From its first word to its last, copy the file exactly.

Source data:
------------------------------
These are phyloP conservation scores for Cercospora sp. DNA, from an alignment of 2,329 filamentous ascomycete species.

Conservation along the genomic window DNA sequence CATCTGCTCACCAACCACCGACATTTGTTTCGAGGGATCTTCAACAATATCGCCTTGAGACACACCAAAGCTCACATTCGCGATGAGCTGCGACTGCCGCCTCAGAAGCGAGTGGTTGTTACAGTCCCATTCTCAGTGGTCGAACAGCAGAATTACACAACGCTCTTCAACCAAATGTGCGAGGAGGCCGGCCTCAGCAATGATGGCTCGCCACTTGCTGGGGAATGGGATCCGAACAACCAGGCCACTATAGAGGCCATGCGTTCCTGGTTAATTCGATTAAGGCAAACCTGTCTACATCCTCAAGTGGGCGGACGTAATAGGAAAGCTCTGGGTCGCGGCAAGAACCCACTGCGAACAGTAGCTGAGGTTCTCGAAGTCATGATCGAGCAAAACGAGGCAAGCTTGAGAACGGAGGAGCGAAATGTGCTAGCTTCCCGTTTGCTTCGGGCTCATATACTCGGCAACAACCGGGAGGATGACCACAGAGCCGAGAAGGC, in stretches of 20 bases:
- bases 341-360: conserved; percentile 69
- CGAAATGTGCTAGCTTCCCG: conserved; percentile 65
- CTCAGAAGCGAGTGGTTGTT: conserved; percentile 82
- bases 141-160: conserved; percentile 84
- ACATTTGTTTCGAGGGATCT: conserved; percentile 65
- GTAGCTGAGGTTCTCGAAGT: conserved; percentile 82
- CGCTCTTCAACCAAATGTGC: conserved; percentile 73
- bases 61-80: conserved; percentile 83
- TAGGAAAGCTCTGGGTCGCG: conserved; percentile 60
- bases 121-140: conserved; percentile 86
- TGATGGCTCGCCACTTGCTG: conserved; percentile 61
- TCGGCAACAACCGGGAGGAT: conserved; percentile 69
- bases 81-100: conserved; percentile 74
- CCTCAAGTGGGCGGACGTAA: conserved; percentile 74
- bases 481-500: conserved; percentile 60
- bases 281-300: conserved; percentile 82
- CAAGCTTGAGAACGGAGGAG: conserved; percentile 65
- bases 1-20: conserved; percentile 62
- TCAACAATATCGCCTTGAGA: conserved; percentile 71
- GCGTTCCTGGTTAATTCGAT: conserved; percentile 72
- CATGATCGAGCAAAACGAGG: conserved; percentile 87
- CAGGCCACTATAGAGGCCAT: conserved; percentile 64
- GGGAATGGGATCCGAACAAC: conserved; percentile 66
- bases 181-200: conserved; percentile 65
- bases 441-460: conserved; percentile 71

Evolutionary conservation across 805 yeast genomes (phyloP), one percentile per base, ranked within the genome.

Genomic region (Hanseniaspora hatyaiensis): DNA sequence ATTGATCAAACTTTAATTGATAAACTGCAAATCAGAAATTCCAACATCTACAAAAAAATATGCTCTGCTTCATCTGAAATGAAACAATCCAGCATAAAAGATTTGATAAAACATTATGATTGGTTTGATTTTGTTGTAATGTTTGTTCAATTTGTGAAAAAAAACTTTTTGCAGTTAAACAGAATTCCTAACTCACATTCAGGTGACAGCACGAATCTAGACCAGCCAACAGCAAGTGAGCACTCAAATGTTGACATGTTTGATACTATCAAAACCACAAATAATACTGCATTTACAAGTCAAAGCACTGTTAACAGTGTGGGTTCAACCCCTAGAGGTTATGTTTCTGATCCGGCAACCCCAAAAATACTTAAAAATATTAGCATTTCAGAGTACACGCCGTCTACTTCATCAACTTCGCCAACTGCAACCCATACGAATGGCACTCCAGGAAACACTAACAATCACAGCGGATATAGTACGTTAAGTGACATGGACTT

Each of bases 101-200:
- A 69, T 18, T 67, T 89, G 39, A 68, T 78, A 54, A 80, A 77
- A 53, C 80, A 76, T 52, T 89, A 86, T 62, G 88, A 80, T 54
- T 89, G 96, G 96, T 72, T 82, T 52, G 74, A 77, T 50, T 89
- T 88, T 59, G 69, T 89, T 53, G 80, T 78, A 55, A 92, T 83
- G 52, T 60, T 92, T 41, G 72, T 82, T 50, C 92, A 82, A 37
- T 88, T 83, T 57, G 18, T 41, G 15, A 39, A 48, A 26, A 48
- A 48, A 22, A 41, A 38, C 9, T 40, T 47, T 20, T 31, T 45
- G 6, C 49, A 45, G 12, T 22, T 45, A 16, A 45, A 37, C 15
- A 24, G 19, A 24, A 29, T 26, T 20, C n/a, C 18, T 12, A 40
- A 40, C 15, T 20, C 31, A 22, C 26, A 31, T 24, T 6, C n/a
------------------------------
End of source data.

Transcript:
These are phyloP conservation scores for Cercospora sp. DNA, from an alignment of 2,329 filamentous ascomycete species.

Conservation along the genomic window DNA sequence CATCTGCTCACCAACCACCGACATTTGTTTCGAGGGATCTTCAACAATATCGCCTTGAGACACACCAAAGCTCACATTCGCGATGAGCTGCGACTGCCGCCTCAGAAGCGAGTGGTTGTTACAGTCCCATTCTCAGTGGTCGAACAGCAGAATTACACAACGCTCTTCAACCAAATGTGCGAGGAGGCCGGCCTCAGCAATGATGGCTCGCCACTTGCTGGGGAATGGGATCCGAACAACCAGGCCACTATAGAGGCCATGCGTTCCTGGTTAATTCGATTAAGGCAAACCTGTCTACATCCTCAAGTGGGCGGACGTAATAGGAAAGCTCTGGGTCGCGGCAAGAACCCACTGCGAACAGTAGCTGAGGTTCTCGAAGTCATGATCGAGCAAAACGAGGCAAGCTTGAGAACGGAGGAGCGAAATGTGCTAGCTTCCCGTTTGCTTCGGGCTCATATACTCGGCAACAACCGGGAGGATGACCACAGAGCCGAGAAGGC, in stretches of 20 bases:
- bases 341-360: conserved; percentile 69
- CGAAATGTGCTAGCTTCCCG: conserved; percentile 65
- CTCAGAAGCGAGTGGTTGTT: conserved; percentile 82
- bases 141-160: conserved; percentile 84
- ACATTTGTTTCGAGGGATCT: conserved; percentile 65
- GTAGCTGAGGTTCTCGAAGT: conserved; percentile 82
- CGCTCTTCAACCAAATGTGC: conserved; percentile 73
- bases 61-80: conserved; percentile 83
- TAGGAAAGCTCTGGGTCGCG: conserved; percentile 60
- bases 121-140: conserved; percentile 86
- TGATGGCTCGCCACTTGCTG: conserved; percentile 61
- TCGGCAACAACCGGGAGGAT: conserved; percentile 69
- bases 81-100: conserved; percentile 74
- CCTCAAGTGGGCGGACGTAA: conserved; percentile 74
- bases 481-500: conserved; percentile 60
- bases 281-300: conserved; percentile 82
- CAAGCTTGAGAACGGAGGAG: conserved; percentile 65
- bases 1-20: conserved; percentile 62
- TCAACAATATCGCCTTGAGA: conserved; percentile 71
- GCGTTCCTGGTTAATTCGAT: conserved; percentile 72
- CATGATCGAGCAAAACGAGG: conserved; percentile 87
- CAGGCCACTATAGAGGCCAT: conserved; percentile 64
- GGGAATGGGATCCGAACAAC: conserved; percentile 66
- bases 181-200: conserved; percentile 65
- bases 441-460: conserved; percentile 71

Evolutionary conservation across 805 yeast genomes (phyloP), one percentile per base, ranked within the genome.

Genomic region (Hanseniaspora hatyaiensis): DNA sequence ATTGATCAAACTTTAATTGATAAACTGCAAATCAGAAATTCCAACATCTACAAAAAAATATGCTCTGCTTCATCTGAAATGAAACAATCCAGCATAAAAGATTTGATAAAACATTATGATTGGTTTGATTTTGTTGTAATGTTTGTTCAATTTGTGAAAAAAAACTTTTTGCAGTTAAACAGAATTCCTAACTCACATTCAGGTGACAGCACGAATCTAGACCAGCCAACAGCAAGTGAGCACTCAAATGTTGACATGTTTGATACTATCAAAACCACAAATAATACTGCATTTACAAGTCAAAGCACTGTTAACAGTGTGGGTTCAACCCCTAGAGGTTATGTTTCTGATCCGGCAACCCCAAAAATACTTAAAAATATTAGCATTTCAGAGTACACGCCGTCTACTTCATCAACTTCGCCAACTGCAACCCATACGAATGGCACTCCAGGAAACACTAACAATCACAGCGGATATAGTACGTTAAGTGACATGGACTT

Each of bases 101-200:
- A 69, T 18, T 67, T 89, G 39, A 68, T 78, A 54, A 80, A 77
- A 53, C 80, A 76, T 52, T 89, A 86, T 62, G 88, A 80, T 54
- T 89, G 96, G 96, T 72, T 82, T 52, G 74, A 77, T 50, T 89
- T 88, T 59, G 69, T 89, T 53, G 80, T 78, A 55, A 92, T 83
- G 52, T 60, T 92, T 41, G 72, T 82, T 50, C 92, A 82, A 37
- T 88, T 83, T 57, G 18, T 41, G 15, A 39, A 48, A 26, A 48
- A 48, A 22, A 41, A 38, C 9, T 40, T 47, T 20, T 31, T 45
- G 6, C 49, A 45, G 12, T 22, T 45, A 16, A 45, A 37, C 15
- A 24, G 19, A 24, A 29, T 26, T 20, C n/a, C 18, T 12, A 40
- A 40, C 15, T 20, C 31, A 22, C 26, A 31, T 24, T 6, C n/a